In general cubed or small potatoes will take about 10 to 15 minutes to boil, while larger, whole potatoes will take between 20 to 25 minutes. To check potatoes for doneness, insert a knife into one. If it slides in without much effort, you're good to go!
Transfer the potatoes to a giant pot of water (cover the potatoes by at least an inch of water). Boil the potatoes until they are fork tender, then drain them. Once they're cool enough to touch, peel the potato skin from each side of the punctured line you created. And voilà — the skin will slide off effortlessly!
Cook on high to bring water to boiling, then reduce heat to low. Cover the pan with a lid and gently boil for 20 minutes or until potatoes are tender. Check them with a fork for doneness. The potatoes should be tender when you press on them.
Regardless of what you've chosen to do with the peel, your potatoes will cook more quickly if you cut them up into chunks before boiling. They don't have to be super small, especially if you are going to be mashing them, but know that the smaller you cut the potatoes, the faster they will cook.
"Yes, it's good to prick them," Smith told Food52. "It pokes holes in the skin, which allows steam to escape. Otherwise, they could explode—it doesn't happen all the time, but it happens every once in a while.
But as long as more energy is being added to the water than is being lost with the vapor, the temperature will continue to rise until the water boils. Covering the pot prevents water vapor from escaping, enabling the temperature to rise more quickly.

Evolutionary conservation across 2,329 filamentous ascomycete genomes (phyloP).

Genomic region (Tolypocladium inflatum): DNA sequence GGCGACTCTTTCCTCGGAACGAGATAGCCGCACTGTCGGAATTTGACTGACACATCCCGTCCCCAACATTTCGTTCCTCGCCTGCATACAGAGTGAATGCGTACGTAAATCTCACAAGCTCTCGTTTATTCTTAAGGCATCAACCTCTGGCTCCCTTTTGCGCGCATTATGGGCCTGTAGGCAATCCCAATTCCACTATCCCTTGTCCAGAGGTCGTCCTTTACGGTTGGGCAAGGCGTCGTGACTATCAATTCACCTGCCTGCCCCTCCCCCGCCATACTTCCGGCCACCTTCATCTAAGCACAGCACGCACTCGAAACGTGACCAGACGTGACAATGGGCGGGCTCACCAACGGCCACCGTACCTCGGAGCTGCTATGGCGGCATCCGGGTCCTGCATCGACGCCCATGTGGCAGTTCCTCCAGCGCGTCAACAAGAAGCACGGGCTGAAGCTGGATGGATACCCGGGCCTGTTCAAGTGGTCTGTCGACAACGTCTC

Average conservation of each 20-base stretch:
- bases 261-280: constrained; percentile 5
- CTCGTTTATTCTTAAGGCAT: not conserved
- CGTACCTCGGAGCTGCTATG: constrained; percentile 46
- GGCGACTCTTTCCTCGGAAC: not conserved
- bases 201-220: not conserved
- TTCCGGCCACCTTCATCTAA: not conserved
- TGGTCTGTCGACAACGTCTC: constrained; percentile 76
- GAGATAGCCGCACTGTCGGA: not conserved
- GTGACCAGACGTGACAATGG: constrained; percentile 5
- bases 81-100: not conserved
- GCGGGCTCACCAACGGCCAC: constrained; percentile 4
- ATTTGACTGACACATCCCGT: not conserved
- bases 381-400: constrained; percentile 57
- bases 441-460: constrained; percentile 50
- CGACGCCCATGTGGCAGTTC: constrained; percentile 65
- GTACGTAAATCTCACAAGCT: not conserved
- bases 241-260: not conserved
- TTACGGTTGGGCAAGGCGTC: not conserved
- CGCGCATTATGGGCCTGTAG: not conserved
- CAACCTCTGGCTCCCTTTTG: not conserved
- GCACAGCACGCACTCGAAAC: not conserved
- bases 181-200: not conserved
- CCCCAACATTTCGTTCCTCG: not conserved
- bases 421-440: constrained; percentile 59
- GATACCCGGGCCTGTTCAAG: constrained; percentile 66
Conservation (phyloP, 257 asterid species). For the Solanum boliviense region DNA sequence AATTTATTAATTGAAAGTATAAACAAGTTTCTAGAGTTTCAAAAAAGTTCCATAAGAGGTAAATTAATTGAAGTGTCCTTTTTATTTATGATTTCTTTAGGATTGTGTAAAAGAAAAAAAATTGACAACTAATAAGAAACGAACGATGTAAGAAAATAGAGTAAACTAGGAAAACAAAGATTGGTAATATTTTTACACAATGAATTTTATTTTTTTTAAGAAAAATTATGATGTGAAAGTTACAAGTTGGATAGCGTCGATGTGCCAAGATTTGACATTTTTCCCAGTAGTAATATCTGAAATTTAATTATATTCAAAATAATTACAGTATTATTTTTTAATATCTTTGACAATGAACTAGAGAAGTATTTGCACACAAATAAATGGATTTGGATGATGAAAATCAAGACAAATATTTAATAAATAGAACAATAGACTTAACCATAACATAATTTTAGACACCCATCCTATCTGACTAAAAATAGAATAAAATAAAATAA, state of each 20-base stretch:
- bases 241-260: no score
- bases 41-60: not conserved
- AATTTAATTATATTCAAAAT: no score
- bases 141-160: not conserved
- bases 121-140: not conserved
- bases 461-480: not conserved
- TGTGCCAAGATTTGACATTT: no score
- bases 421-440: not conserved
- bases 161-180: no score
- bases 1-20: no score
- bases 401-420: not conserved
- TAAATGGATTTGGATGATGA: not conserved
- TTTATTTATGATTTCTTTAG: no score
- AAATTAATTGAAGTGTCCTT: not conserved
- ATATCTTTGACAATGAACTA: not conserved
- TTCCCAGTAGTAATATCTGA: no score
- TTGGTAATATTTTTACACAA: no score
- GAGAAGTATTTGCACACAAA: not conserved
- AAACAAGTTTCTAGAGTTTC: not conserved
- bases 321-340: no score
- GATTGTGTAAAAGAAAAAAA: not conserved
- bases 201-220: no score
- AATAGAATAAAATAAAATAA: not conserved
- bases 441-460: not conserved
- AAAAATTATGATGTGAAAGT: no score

“Salting the water not only seasons the potato, but it also allows it to boil to a hotter temperature. This in turn cooks the potatoes' starch more thoroughly, resulting in a more creamy texture [for mashed potatoes],” says Sieger Bayer, Chef and Partner at The Heritage.
Soak the uncooked potatoes for 30 minutes in an ice bath. They can soak longer, but you'll need to keep them in the fridge while they soak. Don't soak for longer than 3 hours.
Cold water boils faster than hot water.
There is, however, a good reason to use cold water instead of hot for cooking: hot water will contain more dissolved minerals from your pipes, which can give your food an off-flavor, particularly if you reduce the water a lot.
Boiling the potatoes in a salt and vinegar bath allows them to soak up all of that briny flavor before you dry them off and crisp them up in the oven. The result is a soft-in-the-center, crispy-on-the-outside potato that's loaded with flavor.
The additional step of allowing the peeled, washed and cut potatoes to soak in cold water removes excess potato starch from the outside. This will help with the crisping up of the potatoes when they bake or roast. Soaking the potatoes in cold water also prevents the potatoes from browning too fast when cooking.
A: Yes, you will lose nutrients if you soak potatoes in water; the longer they soak, the more you lose. Potatoes are a good source of potassium, vitamin C and some B vitamins, and a portion of these water-soluble nutrients will leach into the water.